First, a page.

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Market segmentation

Q. If you were to write a


marketing plan, what would
it need to tell people?

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Marketing plan
A marketing plan is the process of determining a clear,
comprehensive approach to the creation of customers
It typically includes:
Current marketing research
Sales research and analysis
Marketing information system
Sales forecasting
Evaluation
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Current marketing research


Identify customers (target markets) and fulfil their desires,
by examining:
The companys major strengths and weaknesses
Market profile
Current and best customers
Potential customers
Competition
Outside factors
Legal changes
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Low-cost marketing research

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Current sales analysis


Match customer profiles with sales priority
Answer questions, such as:

Do salespeople call on their most qualified prospects on a


proper priority and time-allocation basis?
Does the sales force contact decision makers?
Are territories aligned according to sales potential and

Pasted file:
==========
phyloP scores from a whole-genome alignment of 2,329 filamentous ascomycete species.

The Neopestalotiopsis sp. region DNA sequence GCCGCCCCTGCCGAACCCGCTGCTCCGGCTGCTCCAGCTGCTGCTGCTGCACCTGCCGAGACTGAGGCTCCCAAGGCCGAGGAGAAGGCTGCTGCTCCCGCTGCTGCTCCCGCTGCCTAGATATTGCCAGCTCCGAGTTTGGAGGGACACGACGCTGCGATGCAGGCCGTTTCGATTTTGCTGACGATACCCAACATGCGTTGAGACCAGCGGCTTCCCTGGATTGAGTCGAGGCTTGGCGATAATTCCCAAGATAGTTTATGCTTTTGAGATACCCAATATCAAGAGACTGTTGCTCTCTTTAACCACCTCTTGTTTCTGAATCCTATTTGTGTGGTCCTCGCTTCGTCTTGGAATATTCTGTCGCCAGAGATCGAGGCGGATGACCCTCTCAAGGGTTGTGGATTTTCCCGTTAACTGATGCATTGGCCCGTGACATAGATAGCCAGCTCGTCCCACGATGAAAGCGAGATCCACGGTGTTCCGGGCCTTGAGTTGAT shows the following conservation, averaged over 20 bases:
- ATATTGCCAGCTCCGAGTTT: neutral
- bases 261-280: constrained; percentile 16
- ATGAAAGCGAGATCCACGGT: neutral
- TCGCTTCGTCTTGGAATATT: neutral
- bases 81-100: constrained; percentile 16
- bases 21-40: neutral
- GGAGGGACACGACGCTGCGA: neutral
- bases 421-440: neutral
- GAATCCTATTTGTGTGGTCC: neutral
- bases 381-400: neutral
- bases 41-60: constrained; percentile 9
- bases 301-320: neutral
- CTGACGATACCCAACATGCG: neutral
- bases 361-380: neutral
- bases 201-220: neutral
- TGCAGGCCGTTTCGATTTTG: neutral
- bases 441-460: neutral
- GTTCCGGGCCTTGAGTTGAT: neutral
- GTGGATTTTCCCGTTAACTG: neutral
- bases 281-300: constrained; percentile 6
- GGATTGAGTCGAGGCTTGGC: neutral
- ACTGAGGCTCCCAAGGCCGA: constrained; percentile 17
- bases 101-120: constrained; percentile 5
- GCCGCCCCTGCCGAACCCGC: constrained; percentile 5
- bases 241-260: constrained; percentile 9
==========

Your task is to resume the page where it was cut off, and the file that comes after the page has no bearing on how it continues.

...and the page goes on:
salespeoples abilities?
Are sales calls coordinated with other selling efforts?
Do salespeople ask the right questions on sales calls?
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Marketing information systems


A computerised system to compile and organise
data, including cost, revenue and profit
Key factors are:

Data reliability
Data usefulness or intelligibility
Reporting timeliness
Data relevance
System cost
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Sales forecasting
Projecting future sales through historical sales
figures and statistical techniques
Important, but potentially flawed due to the use of
historical data

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Product research
Focus on competitors:

What products do competitors currently offer?


What is the extent of their product range?
Do they provide the consumer with a good range of
choices?
Do they have a product range that provides different
levels of pricing and quality?
Are fad items a feature of this industry?
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Evaluation
The final critical factor
Performance of the plan must be evaluated
Factors include:
Customer retention
Customer preferences and reactions
Sales volume , gross sales and market share
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Example five-step program


1. Appraise strengths and weaknesses, emphasising
competitive edge
2. Develop marketing objectives and specific sales
plans
3. Develop product/service strategies
4. Develop marketing strategies
5. Determine a pricing structure
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Marketing stages
There are distinct stages of maturation